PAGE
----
Perhaps the reason for his peevishness is that Cheryl is stomping around the still-wet map while wearing one of her numerous, yet indistinguishable black “battle dresses.” Larry comes in, and despite his own peevishness in his final scene last year (how long ago was that?), is perfectly chill with Cheryl. She asks if he’s mad or scared of her, and he’s like, “why would I be?” Why would Jerry bring anything?
They both begin planning the hopeless war to come- not difficult, mind you… hopeless- and lobbing exposition at one another, with the floor map helpfully becoming a visual aid. You see, Deadpan and her Hand, Tyrion (my, word travels fast) are coming at the head of an armada, and will likely land on the unoccupied Dragonstone. We suppose they have so few men that they can’t even send a couple dozen there to guard it? But hey, why even try for it? It’s all the way over therrrre.
Cheryl quickly deduces that they’re screwed. There’s enemies to the North (*dramatic pointing*). Enemies to the west (*dramatic walking*). Enemies to the South (*dramatic sweeping gestures*). Also they’re all [insert misogynistic slur].
“Enemies to the east. Enemies to the south-Ellaria Sand and her brood of bitches. Enemies to the west-Olenna, the old cunt. Another traitor. Enemies to the north. Ned Stark’s bastard has been named King in the North and that murdering whore Sansa stands beside him. Enemies everywhere.”
Larry gets scared of this, and is like, “well the Reach Lords probably wouldn’t want to fight with our obviously losing side.” Especially after that whole sept incident, with all those poor, scantily clad Reach ladies getting blown up. Cheryl says not to worry, cause they’re racist. Also, she and Larry are going to build a dynasty for themselves, with no heirs to speak of. (OR AREN’T THERE?)
Larry then tries to broach the topic of Tommen, but it’s clear Cheryl is too stoic and put-upon to process her grief. She also says that Tommen betrayed her (??), so maybe that whole unattended king thing, or the “out with the old, in with the new” was intentional on her part. Yikes.
Larry mentions Walder Frey and all of House Frey dying (how much time has passed, seriously?), so Cheryl says that their only option is to ally with the Ironborn. Just like their father taught them.
Cheryl: I invited Euron Greyjoy, the new King of the Iron Islands. You said yourself we needed stronger, better allies. There you are.
Larry: How are they better allies? How are they different from the Freys? They both broke their promises and murdered their former friends as soon as it suited them.
Cheryl: So does everyone when it suits them. Unlike the Freys, they have ships. And they’re good at killing.
That sounds like Tough but Fair Tywin.
Then brings Larry outside, where lo and behold, the entire fucking Iron Fleet, which must have been produced from the Iron Islands’ lush forests, is there. Larry doesn’t like this idea. Maybe because he realizes there’s nothing stopping this giant armada from taking the city. Or Dragonstone. Though of course that never happens.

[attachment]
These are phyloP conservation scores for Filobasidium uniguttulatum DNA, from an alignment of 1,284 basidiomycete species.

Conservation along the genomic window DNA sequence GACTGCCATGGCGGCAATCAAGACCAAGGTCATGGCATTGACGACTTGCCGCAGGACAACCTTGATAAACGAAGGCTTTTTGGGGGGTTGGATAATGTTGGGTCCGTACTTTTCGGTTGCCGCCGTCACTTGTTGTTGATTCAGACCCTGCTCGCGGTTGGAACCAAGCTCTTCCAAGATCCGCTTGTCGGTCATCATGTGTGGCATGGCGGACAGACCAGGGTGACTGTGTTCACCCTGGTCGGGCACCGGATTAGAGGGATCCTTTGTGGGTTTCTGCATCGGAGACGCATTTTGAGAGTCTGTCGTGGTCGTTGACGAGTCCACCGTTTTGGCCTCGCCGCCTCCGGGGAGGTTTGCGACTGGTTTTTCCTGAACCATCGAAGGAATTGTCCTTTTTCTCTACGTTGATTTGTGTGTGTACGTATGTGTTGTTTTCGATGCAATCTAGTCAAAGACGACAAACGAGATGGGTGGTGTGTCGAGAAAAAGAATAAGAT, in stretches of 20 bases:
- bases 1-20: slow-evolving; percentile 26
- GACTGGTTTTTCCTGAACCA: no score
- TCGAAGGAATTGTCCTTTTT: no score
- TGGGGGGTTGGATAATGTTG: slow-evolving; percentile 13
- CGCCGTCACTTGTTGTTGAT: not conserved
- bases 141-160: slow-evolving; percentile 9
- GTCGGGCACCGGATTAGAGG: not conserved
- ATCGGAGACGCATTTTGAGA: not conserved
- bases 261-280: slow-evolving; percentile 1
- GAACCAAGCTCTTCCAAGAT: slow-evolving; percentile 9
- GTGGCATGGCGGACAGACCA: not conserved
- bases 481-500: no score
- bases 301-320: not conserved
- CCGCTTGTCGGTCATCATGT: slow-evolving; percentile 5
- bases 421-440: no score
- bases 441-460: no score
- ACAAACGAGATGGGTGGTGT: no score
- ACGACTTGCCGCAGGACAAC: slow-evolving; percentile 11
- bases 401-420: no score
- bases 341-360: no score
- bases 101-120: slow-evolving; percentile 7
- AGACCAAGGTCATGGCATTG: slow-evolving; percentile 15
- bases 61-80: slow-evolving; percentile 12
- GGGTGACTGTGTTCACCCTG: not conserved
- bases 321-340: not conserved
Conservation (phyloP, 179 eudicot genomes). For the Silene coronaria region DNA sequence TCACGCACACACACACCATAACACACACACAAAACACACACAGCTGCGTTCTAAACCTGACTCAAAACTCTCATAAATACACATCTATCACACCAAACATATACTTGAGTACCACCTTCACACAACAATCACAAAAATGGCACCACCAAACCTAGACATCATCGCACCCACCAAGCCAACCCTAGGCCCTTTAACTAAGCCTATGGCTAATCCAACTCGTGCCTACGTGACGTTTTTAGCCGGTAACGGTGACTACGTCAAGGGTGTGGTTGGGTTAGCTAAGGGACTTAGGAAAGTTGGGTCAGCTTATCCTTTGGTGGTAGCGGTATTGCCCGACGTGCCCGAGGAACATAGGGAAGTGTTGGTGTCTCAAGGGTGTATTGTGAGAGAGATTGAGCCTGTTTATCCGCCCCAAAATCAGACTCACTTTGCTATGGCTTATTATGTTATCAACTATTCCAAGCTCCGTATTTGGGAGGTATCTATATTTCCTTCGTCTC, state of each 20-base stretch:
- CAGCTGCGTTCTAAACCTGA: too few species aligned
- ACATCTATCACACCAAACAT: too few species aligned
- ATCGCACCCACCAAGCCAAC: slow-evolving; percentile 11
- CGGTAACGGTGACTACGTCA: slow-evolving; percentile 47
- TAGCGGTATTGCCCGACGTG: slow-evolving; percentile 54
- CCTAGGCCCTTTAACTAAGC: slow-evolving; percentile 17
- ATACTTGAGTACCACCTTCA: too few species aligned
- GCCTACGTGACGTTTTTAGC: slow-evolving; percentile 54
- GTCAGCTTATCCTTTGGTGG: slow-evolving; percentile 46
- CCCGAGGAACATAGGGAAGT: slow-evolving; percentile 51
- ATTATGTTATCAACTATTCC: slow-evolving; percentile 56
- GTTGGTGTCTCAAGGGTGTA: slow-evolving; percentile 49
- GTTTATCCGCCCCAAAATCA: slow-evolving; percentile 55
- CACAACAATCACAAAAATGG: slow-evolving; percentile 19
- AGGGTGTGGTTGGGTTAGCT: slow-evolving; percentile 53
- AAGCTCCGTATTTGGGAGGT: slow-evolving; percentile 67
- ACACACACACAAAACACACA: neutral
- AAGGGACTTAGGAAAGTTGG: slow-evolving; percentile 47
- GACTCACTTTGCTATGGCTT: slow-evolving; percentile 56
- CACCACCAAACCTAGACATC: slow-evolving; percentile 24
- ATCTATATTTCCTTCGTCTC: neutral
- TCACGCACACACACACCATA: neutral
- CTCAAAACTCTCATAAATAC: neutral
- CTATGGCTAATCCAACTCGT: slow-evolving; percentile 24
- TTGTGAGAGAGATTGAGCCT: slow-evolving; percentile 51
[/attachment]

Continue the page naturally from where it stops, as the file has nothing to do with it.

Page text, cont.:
You see, Eurovision is a hooligan. Every morning he asks himself, “what would a hooligan do?” and then does that. So when we cut to the throne room where Eurovision is being a totally cool rocker in his leather jacket. He’s just standing his dumb ass alone in front of the throne, whining about how Yara and Theon stole his ships. We can’t really tell who this is supposed to be convincing, or of what.
However, new motivation! Eurovision really, really wants to hop into bed with the most “beautiful woman” in the world. Who is Cheryl, this season! He’s very motivated to win her hand in marriage and we guess co-rule Weisseroff, with the Iron Islands being part of that.
Larry hates this idea, because of the Greyjoy rebellion. He takes the opportunity to exposit and steal Jorah Mormont’s backstory: he was the first through the breach at Pyke! Did he also win the tourney and marry that Hightower dame?
Eurovision is like, “whatever, I’m glad the rebellion happened because the islands were getting overcrowded.” However, then he continues on to try to persuade Cheryl to agree to a marriage. What’s very strange about this is that we know Cheryl invited him, and she even told Larry about the marriage idea as they saw the fleet arriving. Also the Lannisters- and we can’t stress this enough- are very, very, very screwed right now. So why Cheryl is acting like she has any leverage is beyond us. Unless the prestige of holding Cheryl’s Landing is just that significant.
Whatever the reason, Eurovision is convinced that when she rejects the proposal, he needs to win this no matter what. So he decides to cosplay as King David and go get Cheryl 200 Dornish foreskins. Or like, Faullaria and Tyene Fake…whatever. Have fun storming the castle! Or sailing to Dorne. Or whatever is actually happening, because we’re still not sure.
Racism is Thicker than Blood